“We have a multi-faceted stake in the region. Our regional policy is one supported by both Democratic and Republican leaders and policy experts [so continuity between administrations is likely],” said Richard Bush, whose book The Perils of Proximity: China-Japan Security Relations, will be published later this month.
For his part, David Arase, professor of political science at Pomona College and co-editor of the book The US-Japan Alliance: Balancing Soft and Hard Power in East Asia, did not think the “abandonment” scenario was ever feasible, mostly for reasons of US credibility vis-a-vis Japan.
“I’m pretty sure no one is thinking about handing Taiwan over to China. If it did, why should Japan trust the US with its security?” he said.
Those views held even before Beijing, for reasons that have yet to be fully understood, miscalculated, claiming sovereignty over the South China Sea in its entirety and turning an incident close to the -Diaoyutais into a major war of words with Tokyo. To these we can add Beijing’s taking Pyongyang’s side in the Cheonan sinking incident, harassment of India over Arunachal Pradesh state and the browbeating by Chinese Minister of Foreign Affairs Yang Jiechi (楊潔篪) of Singaporean Minister for Foreign Affairs George Yeo (楊榮文) at an ASEAN security forum in July. All of a sudden, the dragon that for the past two decades had been rising peacefully began turning into a menacing beast for the entire region, and its growing military power, hitherto seen as focused on a Taiwan contingency, was increasingly seen as a threat to all regional powers. As a result, Beijing has created a self-fulfilling prophecy: A region that was uncertain of China’s intentions and that feared the emergence of a hegemon was more likely to seek reassurances from the US or to form a coalition to help contain China.
“Washington is beginning to entertain the possibility that China is not going to be the stakeholder and partner that had been envisioned,” Waldron said.
This would also seem to apply to Asian countries, which up until now had looked to China as an emerging regional leader.
“The actions of China are driving our friends back into our embrace,” Richard Bush said, with Taiwan ostensibly in mind. “That Beijing has brought this about is quite astounding after its fairly deft diplomacy of the last two decades.”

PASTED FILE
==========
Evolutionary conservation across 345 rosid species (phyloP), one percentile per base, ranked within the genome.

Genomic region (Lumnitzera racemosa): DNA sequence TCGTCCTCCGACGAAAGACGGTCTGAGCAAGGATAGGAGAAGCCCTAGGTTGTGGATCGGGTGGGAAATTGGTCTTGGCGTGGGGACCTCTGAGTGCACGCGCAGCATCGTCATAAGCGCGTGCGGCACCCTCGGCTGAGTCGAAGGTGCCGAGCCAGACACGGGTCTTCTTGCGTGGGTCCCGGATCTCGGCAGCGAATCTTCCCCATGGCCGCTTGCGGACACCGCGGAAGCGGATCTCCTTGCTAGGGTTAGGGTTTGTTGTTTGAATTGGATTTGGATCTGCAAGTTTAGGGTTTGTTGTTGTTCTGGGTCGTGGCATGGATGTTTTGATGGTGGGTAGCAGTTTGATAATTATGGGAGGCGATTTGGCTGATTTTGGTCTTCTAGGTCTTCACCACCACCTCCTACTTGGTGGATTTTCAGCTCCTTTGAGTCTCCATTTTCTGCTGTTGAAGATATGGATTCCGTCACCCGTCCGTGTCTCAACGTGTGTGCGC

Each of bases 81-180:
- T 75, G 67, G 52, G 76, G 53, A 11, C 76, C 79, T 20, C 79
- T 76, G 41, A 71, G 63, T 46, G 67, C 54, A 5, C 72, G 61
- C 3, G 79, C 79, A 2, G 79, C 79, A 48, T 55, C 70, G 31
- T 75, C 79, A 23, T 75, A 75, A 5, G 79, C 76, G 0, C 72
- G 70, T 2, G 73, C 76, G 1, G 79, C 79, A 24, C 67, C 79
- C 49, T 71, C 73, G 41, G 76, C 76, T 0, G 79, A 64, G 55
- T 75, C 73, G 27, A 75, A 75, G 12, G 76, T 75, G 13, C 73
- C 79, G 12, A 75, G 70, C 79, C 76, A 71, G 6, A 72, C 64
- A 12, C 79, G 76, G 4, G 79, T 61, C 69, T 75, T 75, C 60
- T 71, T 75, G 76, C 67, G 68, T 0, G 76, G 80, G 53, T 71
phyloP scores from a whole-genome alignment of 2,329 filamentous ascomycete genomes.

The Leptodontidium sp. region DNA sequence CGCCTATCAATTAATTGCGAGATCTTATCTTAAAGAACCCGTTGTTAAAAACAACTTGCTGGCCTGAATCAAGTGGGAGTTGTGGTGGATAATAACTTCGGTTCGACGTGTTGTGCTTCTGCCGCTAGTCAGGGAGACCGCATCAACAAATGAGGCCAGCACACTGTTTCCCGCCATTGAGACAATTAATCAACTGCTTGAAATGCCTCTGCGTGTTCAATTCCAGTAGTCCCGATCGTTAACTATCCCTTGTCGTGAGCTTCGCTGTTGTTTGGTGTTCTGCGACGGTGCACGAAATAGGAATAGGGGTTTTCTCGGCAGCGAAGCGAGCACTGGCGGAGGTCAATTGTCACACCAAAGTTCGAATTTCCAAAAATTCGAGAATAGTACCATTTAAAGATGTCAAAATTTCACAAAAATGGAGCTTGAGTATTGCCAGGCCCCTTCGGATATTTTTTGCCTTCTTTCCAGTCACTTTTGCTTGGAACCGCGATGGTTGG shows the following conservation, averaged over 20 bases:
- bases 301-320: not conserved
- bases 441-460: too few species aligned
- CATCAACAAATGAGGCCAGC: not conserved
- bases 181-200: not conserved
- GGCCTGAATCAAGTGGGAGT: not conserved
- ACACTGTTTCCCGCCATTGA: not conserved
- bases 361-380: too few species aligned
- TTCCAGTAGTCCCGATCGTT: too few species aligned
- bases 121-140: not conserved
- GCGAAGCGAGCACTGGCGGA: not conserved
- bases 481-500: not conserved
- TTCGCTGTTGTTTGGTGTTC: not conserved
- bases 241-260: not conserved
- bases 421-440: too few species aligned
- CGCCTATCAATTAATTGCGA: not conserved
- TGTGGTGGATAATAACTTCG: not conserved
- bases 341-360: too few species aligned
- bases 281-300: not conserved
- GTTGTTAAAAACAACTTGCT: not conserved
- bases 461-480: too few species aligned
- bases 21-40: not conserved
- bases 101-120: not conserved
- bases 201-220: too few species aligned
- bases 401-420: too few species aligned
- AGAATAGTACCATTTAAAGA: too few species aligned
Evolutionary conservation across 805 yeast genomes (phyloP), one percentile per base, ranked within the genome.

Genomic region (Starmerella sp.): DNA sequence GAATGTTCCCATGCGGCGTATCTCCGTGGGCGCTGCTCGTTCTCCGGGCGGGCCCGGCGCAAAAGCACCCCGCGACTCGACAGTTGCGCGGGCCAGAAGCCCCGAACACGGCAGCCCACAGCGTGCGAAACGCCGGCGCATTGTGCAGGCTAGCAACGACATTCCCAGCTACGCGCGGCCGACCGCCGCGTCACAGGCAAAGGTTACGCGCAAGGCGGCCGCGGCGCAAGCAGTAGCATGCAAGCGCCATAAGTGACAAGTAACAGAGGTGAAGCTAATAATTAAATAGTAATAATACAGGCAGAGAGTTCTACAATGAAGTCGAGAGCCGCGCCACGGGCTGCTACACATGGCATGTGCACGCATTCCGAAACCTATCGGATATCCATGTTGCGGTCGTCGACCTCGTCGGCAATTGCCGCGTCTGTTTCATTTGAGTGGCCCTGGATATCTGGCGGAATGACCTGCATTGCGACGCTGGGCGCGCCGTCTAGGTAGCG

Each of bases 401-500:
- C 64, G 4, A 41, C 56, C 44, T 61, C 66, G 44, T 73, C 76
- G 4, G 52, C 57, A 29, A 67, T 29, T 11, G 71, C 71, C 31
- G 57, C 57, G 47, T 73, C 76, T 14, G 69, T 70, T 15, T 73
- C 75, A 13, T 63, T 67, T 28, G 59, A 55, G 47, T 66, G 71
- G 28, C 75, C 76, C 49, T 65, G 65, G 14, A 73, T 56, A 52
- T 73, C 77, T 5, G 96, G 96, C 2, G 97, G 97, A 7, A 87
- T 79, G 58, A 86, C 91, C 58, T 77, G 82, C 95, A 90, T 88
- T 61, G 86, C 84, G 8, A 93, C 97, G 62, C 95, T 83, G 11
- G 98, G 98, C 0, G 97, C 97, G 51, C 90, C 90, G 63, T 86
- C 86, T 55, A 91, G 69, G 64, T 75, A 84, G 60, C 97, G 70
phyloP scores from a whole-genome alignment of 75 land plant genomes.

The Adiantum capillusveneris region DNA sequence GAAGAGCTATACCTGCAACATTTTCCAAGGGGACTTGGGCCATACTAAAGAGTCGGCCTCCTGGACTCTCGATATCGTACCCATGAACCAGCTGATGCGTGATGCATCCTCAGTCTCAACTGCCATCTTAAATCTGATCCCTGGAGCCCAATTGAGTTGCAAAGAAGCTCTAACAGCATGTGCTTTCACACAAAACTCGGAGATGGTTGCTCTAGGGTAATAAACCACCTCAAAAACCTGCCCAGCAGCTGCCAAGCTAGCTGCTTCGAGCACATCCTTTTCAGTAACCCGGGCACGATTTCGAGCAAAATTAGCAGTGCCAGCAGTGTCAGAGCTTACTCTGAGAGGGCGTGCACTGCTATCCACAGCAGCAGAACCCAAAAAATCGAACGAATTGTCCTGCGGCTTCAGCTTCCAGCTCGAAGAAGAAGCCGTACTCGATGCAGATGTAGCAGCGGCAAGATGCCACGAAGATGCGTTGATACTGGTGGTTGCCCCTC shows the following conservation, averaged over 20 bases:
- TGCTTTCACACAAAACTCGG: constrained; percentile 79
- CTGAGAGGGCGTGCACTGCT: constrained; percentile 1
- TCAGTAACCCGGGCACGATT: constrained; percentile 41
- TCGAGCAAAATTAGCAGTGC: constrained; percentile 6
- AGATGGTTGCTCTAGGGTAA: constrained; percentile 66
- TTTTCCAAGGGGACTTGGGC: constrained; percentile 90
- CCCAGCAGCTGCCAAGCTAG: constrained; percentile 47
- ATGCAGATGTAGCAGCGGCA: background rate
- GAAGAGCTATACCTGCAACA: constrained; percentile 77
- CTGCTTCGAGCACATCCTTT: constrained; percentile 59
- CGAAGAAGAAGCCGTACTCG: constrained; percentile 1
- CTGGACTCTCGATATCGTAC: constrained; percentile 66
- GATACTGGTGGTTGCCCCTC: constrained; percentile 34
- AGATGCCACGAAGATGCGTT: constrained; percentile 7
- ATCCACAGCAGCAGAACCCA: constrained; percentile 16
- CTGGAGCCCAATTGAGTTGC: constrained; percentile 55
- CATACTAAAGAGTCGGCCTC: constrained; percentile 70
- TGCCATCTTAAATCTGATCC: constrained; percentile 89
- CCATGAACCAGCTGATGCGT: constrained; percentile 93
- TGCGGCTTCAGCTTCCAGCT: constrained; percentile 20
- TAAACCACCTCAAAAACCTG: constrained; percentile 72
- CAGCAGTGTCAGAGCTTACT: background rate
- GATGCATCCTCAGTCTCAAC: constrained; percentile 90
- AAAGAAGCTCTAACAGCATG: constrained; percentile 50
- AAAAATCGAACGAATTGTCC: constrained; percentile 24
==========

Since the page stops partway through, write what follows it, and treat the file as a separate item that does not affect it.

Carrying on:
Seeing Beijing’s blunder as a possibility for the US to reinvigorate its presence in the region, Arase said: “The Pentagon could see an advantage in provoking China to assume a belligerent stance. One good incident and China’s charm offensive in Southeast Asia is undone.”
“The other Asian countries know that the Taiwan Strait is still the front line,” Waldron said, adding that as Taiwanese, like others in Asia, recoil from China’s “crude behavior,” more confidence and coherence will develop in society to oppose Beijing.
This, in turn, will add pressure on the Ma administration to make a crucial decision and ultimately choose sides — enter China’s camp and forsake a budding regional alliance spearheaded by the US and Japan, or adopt what is likely to become a growing consensus among Taiwanese and reaffirm its commitment to the “status quo” under the umbrella of the US-Japan alliance.
These developments also open a window of opportunity for Washington to repair the damage its neglect of Taiwan — what retired Japanese diplomat Hisahiko Okazaki referred to as the “single biggest issue for the future of East Asia, or even the entire world in the 21st century” — in recent years has caused to the trust of Taiwanese in the US’ commitment to ensure its security. The onus, therefore, will be as much on Washington as it is on Taipei.
“American policymakers are much more sure-footed when it comes to East Asia than [former US president Harry] Truman and [former US secretary of state Dean Acheson] were 60 years ago,” Richard Bush said. “If we eventually fail, the reason will not be utter stupidity or cowardice on the part of our leaders, but a decision by the American public that the effort to remain a resident Asian power is just not worth the effort.”